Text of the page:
The Llogara Pass

30th NOVEMBER 2018

Breakfast has been arranged with Veli for 8.30am to give me what I think will be enough daylight to get me over the Llogara Pass. The food is more standard today, with cappuccino, two fried eggs and a kind of round, Albanian soda bread called kulaç. Mind you, this is about all I can eat as I’m still pretty full from yesterday’s feast. Veli wishes me Good Luck for my mountain crossing and says ‘I cannot imagine how difficult this will be for you.’ At the same time his eyes are saying ‘you’re not gonna make it.’

It’s a beautifully sunny morning, with both sea and sky a calm, pale blue over the bay. This is exactly the sort of conditions I would have hoped for, as crossing these mountains in the rain would be horrible. I’d already known about the Llogara Pass on my first visit to Albania in the summer, but at that point I’d chosen to take an inland route instead. The combination of a buckled rear wheel and me being a wuss were the main reasons for that. I could have taken the same, easier road again but I wanted to avoid simply retracing my steps. This time I’ve checked all the elevation profiles and know exactly what to expect – a gradual uphill to start, then a sudden steep slope and 23km (14 miles) of solid climbing to the summit.

Leaving the guest house I set off slowly, trying to pace myself. I’m hugging the coast for about 8km, past tourist accommodation and restaurants that look sad and deserted in late November off-season. At Orikum the road heads inland and the gradual incline begins. I’m trudging past a roadside farm when a dog in a ploughed field notices me, barks loudly and then starts running towards me. I’m really not in the mood for this today as I’ve got enough on my plate with the mountain pass. I stop and pick up a couple of decent sized stones and motion to throw them at the advancing hound. When it sees what I’m doing it stops dead in its tracks. It looks like I’ve found a new dog defence strategy, and the stones go in the back pouch of my cycling jersey in case I need them again quickly. In fact I’ve found Albanian dogs to be fairly timid. They will sometimes bark and run alongside me, but if I shout at them aggressively they stop. So far.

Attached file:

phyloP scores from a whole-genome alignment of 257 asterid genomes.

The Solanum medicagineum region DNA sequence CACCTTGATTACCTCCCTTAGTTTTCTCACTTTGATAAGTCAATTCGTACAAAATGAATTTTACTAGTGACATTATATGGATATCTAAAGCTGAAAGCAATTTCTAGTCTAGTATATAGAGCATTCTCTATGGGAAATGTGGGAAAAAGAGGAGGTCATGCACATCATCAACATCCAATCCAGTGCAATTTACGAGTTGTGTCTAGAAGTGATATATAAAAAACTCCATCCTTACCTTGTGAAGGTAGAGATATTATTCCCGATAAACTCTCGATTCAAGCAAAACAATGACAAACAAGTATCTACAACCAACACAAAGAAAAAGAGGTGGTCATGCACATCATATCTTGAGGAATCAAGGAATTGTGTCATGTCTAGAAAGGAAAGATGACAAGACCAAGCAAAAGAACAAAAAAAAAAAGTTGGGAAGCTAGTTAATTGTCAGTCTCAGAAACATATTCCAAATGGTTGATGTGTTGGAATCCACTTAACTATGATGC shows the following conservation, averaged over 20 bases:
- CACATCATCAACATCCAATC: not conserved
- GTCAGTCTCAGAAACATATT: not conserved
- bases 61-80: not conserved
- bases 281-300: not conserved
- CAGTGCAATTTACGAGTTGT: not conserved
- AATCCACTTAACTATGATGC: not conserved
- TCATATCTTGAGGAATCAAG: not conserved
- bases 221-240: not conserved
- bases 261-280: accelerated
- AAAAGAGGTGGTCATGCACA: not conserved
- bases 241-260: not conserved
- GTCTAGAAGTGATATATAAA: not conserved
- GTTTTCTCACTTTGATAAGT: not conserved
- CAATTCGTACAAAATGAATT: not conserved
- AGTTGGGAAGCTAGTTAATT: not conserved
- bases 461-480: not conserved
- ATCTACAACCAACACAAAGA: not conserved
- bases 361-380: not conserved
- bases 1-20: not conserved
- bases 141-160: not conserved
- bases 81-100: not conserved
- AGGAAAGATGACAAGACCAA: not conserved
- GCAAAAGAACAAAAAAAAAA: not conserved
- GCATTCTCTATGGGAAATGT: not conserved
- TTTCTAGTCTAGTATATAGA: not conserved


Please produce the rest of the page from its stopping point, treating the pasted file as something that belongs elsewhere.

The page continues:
The first steep little uphill gets me so out of breath that I have to stop halfway up. I knew I’d be making plenty of rest stops today, but I didn’t think it would be quite so soon. The road continues upwards, and I continue stopping to catch breath. I slog my way up to the Dukat village turn-off, which on Google maps looks to be just under halfway to the top. Then it’s a smooth, wide hairpin and a couple of gradual kilometres. I’m starting to get into a rhythm now and moving up the pass quite well. I get to thinking that I’m coping pretty well at this point. Then the steepness kicks in with a vengeance.

At the foot of one long, sharp straight I can see kids at the far end selling fruit from roadside stalls. In turn, they can see my tediously slow progress and the amount of times I have to stop before reaching them. I’m sure they are laughing at me in Albanian as I creep past. The terrain, which was Mediterranean scrub in the foothills has now become more wooded as I’ve cycled higher. I can look back at the sea far below me in the distance and gauge just how far I’ve climbed. However, I’m using any excuse to stop now as I’m really beginning to struggle with the road becoming even more steep. At every stop I feel a little dizzy and just stand there, straddling my bike and gasping for air. At times I swear I can actually hear the blood pumping in my ears. I’ve also got a line from the song ‘Vow’ by Garbage in my head – the bit where Shirley Manson sings ‘I nearly died’ over and over. If it’s not a premonition, then it’s certainly how I feel. I’ve never been this wrecked on a bike before. My right thigh is now shaking.